2012 Spring

Pittsburgh Quarterly Archives

2012 Spring

Pittsburgh Quarterly Exclusive

Take a turn…

Does the end of gray winter days remind you how it felt to get your bike back out of the garage and cruise the streets with your friends after school? With a visit to Bicycle Heaven, you can rekindle that excitement on a trip down memory lane.
Pittsburgh Quarterly Exclusive

Anna’s Cucina Rustica

When she was a little girl, Anna Malvone would finish her classes and rush the few blocks to the neighborhood orphanage in Pianura, Naples. There, she helped the nuns in the kitchen, preparing simple meals with ingredients that were plentiful and cheap — tomatoes, garlic, basil and other staples of Italian life…
Pittsburgh Quarterly Exclusive

The virtues of varietals

Good old Gallo hearty burgundy. Are you old enough to remember when that was the go-​to wine for every dinner party? Lord knows what was in that jug, but it always tasted the same — red fruit, easy-​drinking, probably sweeter than we’re used to these days. It was a blend of numerous…

The Pittsburgh Pigeon

displaced Pittsburghers soon will come home again. The pigeons of Mellon Square, bumped by renovations scheduled to culminate next year, are some of my favorite birds to watch, a bit of the wild smack dab in the middle of “dahntahn.” Don’t disparage these half-​pound fast fliers.
Pittsburgh Quarterly Exclusive

Richard P. Simmons

I am convinced that I am absolutely, positively the luckiest man in the world.
Pittsburgh Quarterly Exclusive

The urban bear

State bear biologist Mark Ternent pulls an oversized syringe from an arsenal of gear at the back of his truck, loads it with a strong sedative, and affixes it to a dart with hot-​pink fletching.

A Southern Patina

by Marylynn Uricchio
The homes on this leafy street are quintessentially Shadyside, which means an eclectic mix of periods and styles. Though all are grand, one stands apart from the rest with quiet dignity. Painted white from top to bottom, the pristine exterior accentuates the symmetrical lines of its columned entrance, the three…
Pittsburgh Quarterly Exclusive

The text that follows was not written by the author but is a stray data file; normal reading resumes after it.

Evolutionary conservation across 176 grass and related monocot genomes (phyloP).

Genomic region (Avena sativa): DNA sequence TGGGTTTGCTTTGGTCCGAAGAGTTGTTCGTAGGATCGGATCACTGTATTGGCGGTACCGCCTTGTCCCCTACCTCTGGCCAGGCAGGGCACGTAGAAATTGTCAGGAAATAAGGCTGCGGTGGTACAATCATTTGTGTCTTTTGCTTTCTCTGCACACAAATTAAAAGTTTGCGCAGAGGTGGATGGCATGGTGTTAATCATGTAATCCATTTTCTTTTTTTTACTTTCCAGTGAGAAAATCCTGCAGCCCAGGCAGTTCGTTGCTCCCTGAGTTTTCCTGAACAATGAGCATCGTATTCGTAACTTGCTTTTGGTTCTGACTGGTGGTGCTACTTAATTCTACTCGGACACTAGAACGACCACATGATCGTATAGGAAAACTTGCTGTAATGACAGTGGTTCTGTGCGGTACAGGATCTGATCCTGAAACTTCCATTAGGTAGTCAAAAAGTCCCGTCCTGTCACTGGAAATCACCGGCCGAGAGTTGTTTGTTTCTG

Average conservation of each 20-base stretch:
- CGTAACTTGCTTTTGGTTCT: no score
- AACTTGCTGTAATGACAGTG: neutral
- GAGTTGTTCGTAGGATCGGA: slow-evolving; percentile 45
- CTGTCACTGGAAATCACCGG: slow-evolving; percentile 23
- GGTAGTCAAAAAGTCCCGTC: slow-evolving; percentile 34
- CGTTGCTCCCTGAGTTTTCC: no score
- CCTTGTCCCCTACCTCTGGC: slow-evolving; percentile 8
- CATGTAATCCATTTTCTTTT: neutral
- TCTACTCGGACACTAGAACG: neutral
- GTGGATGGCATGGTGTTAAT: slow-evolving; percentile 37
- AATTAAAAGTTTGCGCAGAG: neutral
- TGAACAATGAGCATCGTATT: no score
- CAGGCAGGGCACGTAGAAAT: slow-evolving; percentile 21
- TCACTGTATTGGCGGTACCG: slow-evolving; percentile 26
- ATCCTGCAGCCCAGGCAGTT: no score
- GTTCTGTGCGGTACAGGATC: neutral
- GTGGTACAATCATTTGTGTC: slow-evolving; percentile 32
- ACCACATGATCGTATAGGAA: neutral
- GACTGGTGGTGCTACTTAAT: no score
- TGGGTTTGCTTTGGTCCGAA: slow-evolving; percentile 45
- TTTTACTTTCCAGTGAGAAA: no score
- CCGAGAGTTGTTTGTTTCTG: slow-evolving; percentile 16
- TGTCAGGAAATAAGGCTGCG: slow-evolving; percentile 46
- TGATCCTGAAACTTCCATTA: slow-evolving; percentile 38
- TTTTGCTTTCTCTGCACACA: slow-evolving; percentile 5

Dan Rooney

The Irish like to say ‘it’s a long way from Newry’ — where my family comes from originally — ‘to Phoenix Park,’ where I now live and work as the U.S. ambassador to Ireland. But believe me, it’s a much, much longer way to Phoenix Park from the North Side of Pittsburgh.
Pittsburgh Quarterly Exclusive

Genomic Stimulus

Not long ago, one of the nation’s most dreaded diseases was polio, paralyzing and sometimes killing its victims. Fortunately, polio proved no match for medicine. Just as polio reached its peak in 1952 with 57,000 new cases, a University of Pittsburgh team, led by Dr. Jonas Salk, was testing a…
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DNA decoding

Mapping the entire human DNA blueprint was ultimately done to advance medicine, but it has had a bonus impact: giving a jump start to a stagnating economy.
Pittsburgh Quarterly Exclusive

A clearer reflection

For a college course, the assignment seemed simple enough, if not mundane: Ride a Port Authority bus into a city neighborhood and attend a lecture at the YMCA. Things changed, however, when the Duquesne University freshmen heard the neighborhood’s name — the Hill District, a historically African American community.
Pittsburgh Quarterly Exclusive

Show me the money

It was hailed as a game changer. Almost immediately after the first Marcellus Shale natural gas well was spudded in a rocky hilltop in Washington County, unleashing for the first time a vast cache of domestically produced energy, the discovery was hailed as the harbinger of a revolution in energy…

Gershwin in Pittsburgh

George Gershwin will be forever associated with New York City. This most American of composers derived his inspiration from Manhattan’s energy, skyscrapers, jazz, nightlife, and evolving Broadway-​musical art form.
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The search for the lost archives

A lifeguard’s strong dark arms buoy his young, light-​skinned pupil, as other children in the pool cheer their friend’s attempts to swim. The undated, black-​and-​white photo from the archives of the Pittsburgh Courier is part of a century-​long storyline about the lives of African Americans that the newspaper chronicled.
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Pittsburgh Today & Tomorrow

Twenty years ago, when newspapers were strong, the coin of the realm for ambitious reporters was winning awards. A slightly caricatured general rule was: The more intractable, insoluble and depressing the issue you wrote about, the more awards you’d win. Newspapers were in the business of problems, not solutions.
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